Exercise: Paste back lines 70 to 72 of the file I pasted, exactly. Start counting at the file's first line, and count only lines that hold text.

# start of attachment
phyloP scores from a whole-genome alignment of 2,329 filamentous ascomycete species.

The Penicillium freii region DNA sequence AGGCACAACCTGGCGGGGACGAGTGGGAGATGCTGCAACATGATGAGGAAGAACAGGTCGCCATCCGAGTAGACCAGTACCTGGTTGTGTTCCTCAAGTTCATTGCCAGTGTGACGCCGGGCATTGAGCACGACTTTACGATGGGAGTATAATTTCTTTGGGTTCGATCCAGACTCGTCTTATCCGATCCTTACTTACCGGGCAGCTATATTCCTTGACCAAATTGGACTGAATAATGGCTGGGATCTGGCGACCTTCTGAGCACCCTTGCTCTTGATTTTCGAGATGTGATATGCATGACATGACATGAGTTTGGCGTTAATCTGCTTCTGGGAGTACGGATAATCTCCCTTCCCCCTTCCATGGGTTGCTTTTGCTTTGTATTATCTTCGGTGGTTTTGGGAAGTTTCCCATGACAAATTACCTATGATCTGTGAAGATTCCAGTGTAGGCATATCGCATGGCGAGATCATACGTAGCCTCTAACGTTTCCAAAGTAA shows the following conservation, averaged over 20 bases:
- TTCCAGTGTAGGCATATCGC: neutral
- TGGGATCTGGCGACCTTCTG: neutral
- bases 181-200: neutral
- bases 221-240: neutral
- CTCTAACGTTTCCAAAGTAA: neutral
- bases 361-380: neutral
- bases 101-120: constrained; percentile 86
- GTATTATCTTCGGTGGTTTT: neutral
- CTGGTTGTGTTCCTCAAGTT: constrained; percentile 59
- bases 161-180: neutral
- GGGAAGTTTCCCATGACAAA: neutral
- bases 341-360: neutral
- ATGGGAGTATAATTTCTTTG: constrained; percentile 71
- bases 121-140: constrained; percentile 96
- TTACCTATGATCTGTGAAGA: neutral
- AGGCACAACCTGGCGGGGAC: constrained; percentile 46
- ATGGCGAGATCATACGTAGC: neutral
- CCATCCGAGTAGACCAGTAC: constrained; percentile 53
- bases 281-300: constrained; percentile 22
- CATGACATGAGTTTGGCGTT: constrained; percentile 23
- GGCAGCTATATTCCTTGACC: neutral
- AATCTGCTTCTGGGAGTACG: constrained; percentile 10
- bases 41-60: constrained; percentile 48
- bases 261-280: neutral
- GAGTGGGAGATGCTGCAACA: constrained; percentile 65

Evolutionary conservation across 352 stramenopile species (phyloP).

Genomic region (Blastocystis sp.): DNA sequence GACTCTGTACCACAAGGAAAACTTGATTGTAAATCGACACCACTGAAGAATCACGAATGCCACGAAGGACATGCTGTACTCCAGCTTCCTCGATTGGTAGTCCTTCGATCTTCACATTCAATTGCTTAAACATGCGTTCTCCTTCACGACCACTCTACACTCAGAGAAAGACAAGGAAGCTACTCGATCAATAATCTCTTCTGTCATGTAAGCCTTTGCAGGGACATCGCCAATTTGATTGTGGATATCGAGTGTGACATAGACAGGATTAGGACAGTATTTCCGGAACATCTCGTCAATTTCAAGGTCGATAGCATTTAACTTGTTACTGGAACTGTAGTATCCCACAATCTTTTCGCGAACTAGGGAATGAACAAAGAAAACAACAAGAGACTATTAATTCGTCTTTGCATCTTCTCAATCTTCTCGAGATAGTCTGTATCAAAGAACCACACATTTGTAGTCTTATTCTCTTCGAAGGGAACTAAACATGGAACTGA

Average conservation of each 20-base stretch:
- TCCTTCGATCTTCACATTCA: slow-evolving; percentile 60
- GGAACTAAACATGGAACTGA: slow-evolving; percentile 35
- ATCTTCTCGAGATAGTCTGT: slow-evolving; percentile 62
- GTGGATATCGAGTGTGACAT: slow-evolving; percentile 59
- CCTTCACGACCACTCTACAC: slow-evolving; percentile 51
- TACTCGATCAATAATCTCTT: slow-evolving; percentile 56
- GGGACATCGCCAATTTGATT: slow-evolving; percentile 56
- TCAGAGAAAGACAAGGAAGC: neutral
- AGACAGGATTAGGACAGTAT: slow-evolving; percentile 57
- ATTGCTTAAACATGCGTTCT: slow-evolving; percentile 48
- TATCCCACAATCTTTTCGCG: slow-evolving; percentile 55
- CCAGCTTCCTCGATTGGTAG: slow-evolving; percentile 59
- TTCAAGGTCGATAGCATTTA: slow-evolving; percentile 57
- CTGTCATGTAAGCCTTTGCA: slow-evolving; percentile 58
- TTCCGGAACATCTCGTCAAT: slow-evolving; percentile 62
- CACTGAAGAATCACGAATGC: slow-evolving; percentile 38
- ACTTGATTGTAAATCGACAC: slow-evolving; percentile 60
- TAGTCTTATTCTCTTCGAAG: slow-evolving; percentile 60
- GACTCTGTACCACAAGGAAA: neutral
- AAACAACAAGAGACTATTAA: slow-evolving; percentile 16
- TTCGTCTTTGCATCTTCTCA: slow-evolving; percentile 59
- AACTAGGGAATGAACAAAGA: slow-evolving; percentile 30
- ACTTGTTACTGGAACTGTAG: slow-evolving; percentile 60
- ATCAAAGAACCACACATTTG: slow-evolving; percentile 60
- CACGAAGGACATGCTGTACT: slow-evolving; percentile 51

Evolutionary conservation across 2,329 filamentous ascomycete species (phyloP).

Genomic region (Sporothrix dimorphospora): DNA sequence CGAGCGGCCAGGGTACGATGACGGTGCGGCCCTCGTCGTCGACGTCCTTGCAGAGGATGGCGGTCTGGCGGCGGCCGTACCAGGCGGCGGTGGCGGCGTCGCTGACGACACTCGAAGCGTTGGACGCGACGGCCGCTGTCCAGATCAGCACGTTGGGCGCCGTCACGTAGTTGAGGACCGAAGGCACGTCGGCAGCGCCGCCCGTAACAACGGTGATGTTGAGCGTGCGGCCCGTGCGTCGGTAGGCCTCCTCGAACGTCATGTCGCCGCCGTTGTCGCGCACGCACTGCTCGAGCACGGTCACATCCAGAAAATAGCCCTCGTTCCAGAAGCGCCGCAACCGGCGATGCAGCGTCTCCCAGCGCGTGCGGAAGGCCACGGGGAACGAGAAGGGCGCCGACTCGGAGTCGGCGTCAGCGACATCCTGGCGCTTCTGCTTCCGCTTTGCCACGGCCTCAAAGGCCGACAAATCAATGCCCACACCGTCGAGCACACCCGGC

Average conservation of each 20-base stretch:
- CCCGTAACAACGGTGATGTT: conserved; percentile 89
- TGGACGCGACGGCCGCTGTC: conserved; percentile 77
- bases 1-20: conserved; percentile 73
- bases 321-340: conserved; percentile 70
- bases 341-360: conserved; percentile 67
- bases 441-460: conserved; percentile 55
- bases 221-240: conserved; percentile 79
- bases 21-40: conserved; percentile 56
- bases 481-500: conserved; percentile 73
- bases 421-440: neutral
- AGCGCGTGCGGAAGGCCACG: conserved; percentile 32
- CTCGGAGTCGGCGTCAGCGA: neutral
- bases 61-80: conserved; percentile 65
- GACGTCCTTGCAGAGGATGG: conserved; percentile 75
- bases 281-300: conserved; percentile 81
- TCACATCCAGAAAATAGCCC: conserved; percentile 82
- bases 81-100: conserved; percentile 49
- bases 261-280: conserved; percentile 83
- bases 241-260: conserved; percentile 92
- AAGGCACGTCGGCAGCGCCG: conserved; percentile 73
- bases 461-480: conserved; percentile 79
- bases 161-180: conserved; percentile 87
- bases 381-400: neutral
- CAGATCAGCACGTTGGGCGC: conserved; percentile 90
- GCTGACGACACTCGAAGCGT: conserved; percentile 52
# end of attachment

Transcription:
- CTCGGAGTCGGCGTCAGCGA: neutral
- bases 61-80: conserved; percentile 65
- GACGTCCTTGCAGAGGATGG: conserved; percentile 75